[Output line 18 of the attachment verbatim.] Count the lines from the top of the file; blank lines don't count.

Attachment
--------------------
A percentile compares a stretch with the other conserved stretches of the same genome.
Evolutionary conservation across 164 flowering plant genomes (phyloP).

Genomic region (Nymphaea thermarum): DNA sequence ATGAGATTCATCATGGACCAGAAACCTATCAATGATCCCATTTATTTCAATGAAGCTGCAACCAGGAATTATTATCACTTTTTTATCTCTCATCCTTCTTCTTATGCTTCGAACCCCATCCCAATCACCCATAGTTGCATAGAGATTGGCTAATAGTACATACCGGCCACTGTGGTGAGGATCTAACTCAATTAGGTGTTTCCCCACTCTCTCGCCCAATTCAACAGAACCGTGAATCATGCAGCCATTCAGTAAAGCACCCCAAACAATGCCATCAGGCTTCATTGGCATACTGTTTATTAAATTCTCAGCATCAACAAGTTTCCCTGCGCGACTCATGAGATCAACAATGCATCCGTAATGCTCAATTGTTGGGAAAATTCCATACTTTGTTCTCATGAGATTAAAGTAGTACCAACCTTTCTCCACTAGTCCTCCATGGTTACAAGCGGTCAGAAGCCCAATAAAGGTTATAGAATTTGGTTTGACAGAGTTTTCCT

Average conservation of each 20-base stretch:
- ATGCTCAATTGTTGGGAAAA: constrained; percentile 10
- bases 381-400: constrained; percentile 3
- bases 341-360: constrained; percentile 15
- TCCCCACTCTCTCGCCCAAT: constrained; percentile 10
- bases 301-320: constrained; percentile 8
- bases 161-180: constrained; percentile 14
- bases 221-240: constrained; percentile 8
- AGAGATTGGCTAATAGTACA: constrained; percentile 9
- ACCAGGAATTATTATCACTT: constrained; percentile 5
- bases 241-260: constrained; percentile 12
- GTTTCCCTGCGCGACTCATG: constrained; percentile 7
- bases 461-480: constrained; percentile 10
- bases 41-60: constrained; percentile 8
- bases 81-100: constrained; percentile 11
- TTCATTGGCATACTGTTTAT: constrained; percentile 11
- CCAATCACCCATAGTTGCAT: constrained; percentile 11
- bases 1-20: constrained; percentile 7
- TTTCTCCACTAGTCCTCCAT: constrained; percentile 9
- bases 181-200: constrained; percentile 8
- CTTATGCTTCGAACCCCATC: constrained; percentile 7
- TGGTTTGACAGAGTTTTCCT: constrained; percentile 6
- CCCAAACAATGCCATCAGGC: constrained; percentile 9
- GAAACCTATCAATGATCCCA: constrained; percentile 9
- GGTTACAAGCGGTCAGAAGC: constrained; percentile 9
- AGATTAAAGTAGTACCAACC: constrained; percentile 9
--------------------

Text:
- bases 81-100: constrained; percentile 11